represents correlator o matched filter outputs for K-th user in each signal interval.
Third integral can be easily decomposed in terms regarding cross-correlation:
Indeed can be written:
fork > l
can be expressed as a correlation measure (one for each K identifier sequences) which involves the outputs:
of K correlators or matched filters.
By using vectorial notation can be shown that NK outputs of correlators or matched filters can be expressed in form:
is a KxK matrix which elements are:
Gaussian noise vector n(i) is zero mean and its autocorrelation matrix is:
Vector r constitutes a set of statistics which are sufficient for estimation of transmitted bits .
The maximum likelihood detector has to calculate 2NK correlation measures to select the K sequences of length N which correspond to the best correlation measures.
The computational load of this approach is too high for real time usage
Considering maximization of L(b) like a problem of forward dynamic programming can be possible by using Viterbi algorithm after matched filters bench.
Each transmitted symbol is overlapped with no more than 2(K-1) symbols
When the algorithm uses a finite decision delay (a sufficient number of states), the performances degradation becomes negligible
The previous consideration points out that there is not a singular methodto decompose .
Some versions of Viterbi algorithm for multi-user detection, proposed in the state of the art, are characterized by 2K states and computational complexity O(4K/K) which is still very high.
This kind of approach is so used for a very little number of users (K<10 ).
When number of users is very high, sub-optimal receivers are considered
The conventional receiver for single user is a demodulator which:
Conventional receiver for single user suppose that the overall noise (channel noise and interference) is white Gaussian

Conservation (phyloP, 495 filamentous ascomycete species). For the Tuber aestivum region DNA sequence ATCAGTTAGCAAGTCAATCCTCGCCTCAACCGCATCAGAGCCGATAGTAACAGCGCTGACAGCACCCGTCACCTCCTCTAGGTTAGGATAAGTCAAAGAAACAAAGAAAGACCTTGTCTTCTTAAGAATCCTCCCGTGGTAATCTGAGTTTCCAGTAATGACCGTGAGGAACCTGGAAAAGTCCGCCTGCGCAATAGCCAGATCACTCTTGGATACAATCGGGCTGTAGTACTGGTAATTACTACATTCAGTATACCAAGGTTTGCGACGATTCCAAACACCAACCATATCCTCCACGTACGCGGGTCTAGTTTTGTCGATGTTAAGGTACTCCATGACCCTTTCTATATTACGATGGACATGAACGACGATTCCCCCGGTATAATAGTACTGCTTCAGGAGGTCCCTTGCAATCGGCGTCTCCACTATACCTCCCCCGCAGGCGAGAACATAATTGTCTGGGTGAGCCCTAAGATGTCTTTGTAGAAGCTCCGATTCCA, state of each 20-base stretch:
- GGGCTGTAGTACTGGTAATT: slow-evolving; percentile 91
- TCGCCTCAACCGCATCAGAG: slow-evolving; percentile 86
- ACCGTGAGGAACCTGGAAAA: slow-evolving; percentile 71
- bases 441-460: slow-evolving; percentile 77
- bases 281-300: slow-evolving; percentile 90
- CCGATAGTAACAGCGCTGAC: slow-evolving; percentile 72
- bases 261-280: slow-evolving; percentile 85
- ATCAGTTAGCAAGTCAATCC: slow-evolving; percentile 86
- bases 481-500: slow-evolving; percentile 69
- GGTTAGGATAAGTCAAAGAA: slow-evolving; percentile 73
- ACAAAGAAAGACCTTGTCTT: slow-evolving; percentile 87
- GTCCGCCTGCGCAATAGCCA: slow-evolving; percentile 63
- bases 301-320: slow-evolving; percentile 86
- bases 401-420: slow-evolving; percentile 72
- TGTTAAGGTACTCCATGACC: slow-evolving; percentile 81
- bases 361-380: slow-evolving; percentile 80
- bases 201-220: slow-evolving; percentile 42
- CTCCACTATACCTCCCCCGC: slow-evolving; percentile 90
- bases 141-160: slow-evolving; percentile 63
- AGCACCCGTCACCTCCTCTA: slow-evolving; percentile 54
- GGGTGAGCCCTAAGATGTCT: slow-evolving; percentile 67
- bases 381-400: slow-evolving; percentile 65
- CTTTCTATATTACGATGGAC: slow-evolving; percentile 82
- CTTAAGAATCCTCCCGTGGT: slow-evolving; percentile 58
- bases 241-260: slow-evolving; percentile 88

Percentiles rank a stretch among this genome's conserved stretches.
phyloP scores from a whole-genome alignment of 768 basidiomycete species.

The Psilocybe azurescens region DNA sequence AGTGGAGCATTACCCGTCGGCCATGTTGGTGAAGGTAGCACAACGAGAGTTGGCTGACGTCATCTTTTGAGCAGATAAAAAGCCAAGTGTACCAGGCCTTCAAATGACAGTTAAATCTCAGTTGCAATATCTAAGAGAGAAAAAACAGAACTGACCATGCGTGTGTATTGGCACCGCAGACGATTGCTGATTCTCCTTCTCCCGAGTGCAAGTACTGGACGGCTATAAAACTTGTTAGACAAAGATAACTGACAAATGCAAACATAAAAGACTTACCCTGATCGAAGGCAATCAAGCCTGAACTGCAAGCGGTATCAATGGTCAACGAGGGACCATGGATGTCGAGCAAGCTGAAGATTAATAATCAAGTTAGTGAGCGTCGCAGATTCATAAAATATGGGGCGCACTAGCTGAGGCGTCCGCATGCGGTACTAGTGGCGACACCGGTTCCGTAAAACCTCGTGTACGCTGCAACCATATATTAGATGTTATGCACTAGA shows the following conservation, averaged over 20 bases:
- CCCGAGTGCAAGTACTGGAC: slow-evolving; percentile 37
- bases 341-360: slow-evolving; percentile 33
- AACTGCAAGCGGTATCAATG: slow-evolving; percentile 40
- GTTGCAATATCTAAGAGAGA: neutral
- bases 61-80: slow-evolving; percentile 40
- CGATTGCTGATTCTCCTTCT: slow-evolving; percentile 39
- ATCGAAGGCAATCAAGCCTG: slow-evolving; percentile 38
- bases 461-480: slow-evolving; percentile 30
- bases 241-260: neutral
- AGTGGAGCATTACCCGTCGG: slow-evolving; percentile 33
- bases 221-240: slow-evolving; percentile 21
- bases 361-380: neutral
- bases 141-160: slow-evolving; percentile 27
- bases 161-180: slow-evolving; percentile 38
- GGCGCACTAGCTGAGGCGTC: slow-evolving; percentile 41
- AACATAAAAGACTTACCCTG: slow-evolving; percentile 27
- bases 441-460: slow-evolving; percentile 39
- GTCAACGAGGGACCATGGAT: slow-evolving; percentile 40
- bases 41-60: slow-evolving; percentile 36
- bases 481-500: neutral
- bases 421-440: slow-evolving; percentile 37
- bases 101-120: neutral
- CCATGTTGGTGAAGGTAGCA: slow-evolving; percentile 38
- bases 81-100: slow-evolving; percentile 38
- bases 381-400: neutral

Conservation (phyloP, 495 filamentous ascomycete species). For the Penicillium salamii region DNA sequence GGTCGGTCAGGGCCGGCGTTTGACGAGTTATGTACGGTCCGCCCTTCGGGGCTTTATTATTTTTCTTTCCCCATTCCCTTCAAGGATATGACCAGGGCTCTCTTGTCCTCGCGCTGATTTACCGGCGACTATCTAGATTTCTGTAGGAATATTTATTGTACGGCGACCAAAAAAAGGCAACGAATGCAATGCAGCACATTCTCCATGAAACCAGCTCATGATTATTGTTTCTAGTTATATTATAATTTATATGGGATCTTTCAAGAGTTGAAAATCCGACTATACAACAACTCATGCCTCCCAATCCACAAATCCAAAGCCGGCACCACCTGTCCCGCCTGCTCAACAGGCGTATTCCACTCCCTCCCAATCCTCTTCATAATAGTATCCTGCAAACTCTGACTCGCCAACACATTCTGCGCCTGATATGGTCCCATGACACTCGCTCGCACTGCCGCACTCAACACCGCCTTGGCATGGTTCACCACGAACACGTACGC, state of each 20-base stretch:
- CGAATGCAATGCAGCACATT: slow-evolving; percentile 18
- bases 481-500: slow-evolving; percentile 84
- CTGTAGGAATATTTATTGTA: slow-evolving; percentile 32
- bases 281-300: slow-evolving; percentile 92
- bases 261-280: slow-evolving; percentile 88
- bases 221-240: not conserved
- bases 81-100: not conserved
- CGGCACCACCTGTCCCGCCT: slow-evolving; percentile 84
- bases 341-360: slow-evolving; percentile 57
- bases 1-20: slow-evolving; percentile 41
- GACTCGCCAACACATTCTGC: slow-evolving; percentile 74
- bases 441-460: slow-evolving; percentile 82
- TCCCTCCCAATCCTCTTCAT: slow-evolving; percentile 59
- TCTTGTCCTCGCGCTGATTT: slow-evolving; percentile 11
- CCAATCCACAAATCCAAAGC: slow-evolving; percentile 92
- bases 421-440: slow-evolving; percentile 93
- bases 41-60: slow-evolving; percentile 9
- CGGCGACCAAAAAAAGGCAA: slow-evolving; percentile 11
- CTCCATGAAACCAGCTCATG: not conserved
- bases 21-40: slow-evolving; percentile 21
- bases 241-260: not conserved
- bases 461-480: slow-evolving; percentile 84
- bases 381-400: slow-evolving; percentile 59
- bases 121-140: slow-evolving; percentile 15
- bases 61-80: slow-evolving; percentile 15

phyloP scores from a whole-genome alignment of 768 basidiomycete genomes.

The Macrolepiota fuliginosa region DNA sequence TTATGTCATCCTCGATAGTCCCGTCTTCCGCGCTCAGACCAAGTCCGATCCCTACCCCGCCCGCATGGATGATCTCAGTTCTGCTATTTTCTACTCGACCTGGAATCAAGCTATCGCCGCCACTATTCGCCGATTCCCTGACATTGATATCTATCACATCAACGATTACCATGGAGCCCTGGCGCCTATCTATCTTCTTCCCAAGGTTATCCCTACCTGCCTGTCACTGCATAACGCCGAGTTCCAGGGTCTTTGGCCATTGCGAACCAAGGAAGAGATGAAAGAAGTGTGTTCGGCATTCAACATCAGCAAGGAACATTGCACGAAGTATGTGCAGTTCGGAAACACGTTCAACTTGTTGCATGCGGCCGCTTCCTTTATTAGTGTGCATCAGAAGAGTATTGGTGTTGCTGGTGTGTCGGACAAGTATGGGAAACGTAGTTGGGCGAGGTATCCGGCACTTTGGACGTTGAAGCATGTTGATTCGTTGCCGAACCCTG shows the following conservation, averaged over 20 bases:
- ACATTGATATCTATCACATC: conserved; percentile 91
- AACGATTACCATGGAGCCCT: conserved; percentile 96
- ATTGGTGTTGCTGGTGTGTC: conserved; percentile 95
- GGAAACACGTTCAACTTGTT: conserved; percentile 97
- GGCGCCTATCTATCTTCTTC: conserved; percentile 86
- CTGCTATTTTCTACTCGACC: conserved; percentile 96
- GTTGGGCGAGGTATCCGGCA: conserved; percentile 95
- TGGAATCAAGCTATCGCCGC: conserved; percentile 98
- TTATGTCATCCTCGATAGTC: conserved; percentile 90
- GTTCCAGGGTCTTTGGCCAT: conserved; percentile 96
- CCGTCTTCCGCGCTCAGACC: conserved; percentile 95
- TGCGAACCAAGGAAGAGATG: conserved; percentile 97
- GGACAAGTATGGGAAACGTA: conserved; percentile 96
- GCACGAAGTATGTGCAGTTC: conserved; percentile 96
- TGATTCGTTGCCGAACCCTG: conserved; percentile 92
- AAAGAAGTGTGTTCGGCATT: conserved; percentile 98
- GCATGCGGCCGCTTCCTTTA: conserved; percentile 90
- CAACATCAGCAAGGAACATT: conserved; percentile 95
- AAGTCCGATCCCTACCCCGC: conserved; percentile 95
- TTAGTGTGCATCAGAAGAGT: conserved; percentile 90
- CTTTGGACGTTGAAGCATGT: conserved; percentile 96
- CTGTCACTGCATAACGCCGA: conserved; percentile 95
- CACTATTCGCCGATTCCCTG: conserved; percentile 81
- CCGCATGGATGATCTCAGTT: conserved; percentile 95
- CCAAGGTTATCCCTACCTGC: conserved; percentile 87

The conventional receiver is more vulnerable to MUI because is impossible to design orthogonal sequences, for each couple of users, for any time offset.
The solution can be the use of sequences with good correlation properties to contain MUI (Gold, Kasami).
The situation is critical when other users transmit signals with more power than considered signal (near-far problem).
Practical solutions require a power control method by using a separate channel monitored by all users.
The solution can be multi-user detectors
The correlator output is:
Likelihood function is:
It can be proved that the vector b which maximize maximum likelihood function is:
This ML estimation of b is obtained transforming matched filters bench outputs.
(see slide 27)
So is an unbiased estimation of b.
The interference is so eliminated.
The solution is obtained by searching linear transformation:
Where matrix A is computed to minimize the mean square error (MSE)
It can be proved that the optimal value A to minimize J(b) in asynchronous case is:
The output of detector is:
When is low compared to other diagonal elements in , minimum MSE solution approximate ML solution of de-correlating receiver.
When noise level is high with respect to signal level in diagonal elements in matrix approximate identical matrix (under a scale factor ).
So when SNR is low, detector substantially ignore MUI because channel noise is dominant.
Minimum MSE detector provides a biased estimation of b, then there is a residual MUI.
To obtain b a linear system is to be computed:
An efficient solving method is the square factorization(*) of matrix:
With this method 3NK2 multiplications are required to detect NK bits.
Computational load is 3K multiplications per bit and it is independent from block length N and increase linearly with K.
* Proakis, appendix D
For an asynchronous DS/CDMA system, BER expression can be written (partially reported in slide 14) as:
It leads to:
If stochastic PN sequences are considered:
This formulation is wrong for “few users”
whereas can be used for large number
of users. It is useful for a simple evaluation of DS/CDMA system performances
From PE expression can be derived an evaluation of CDMA system capacity, in terms of number simultaneous users served with a certain Quality of Service (QoS)
For high values of x:
Considering admissible PE 10-3 (sufficient for vocal applications)
Considering the right side of equation as upper bound:
For high values of signal-to-noise ratio an approximation is possible:
A simple guidance, about a DS/CDMA system, to estimate system capacity is that more than N/3 asynchronous users can’t be served, where N is the process gain, with a probability error lower than 10-3.
BER Gaussian evaluation for DS/CDMA systems
K = number of users
BER Gaussian evaluation is only an approximation of real BER.
For SNR < 10 dB, Gaussian noise is predominant and BER is barely influenced by new users.
For very high SNR MUI is predominant and the higher the number of users, the lower are performances, if process gain is low.
Increasing SNR over a certain threshold, BER saturates: this is the bottle-neck given by MUI presence.
To increase performances, a higher process gain is needed; this fact involves an expansion of transmission band, at the equal bit-rate.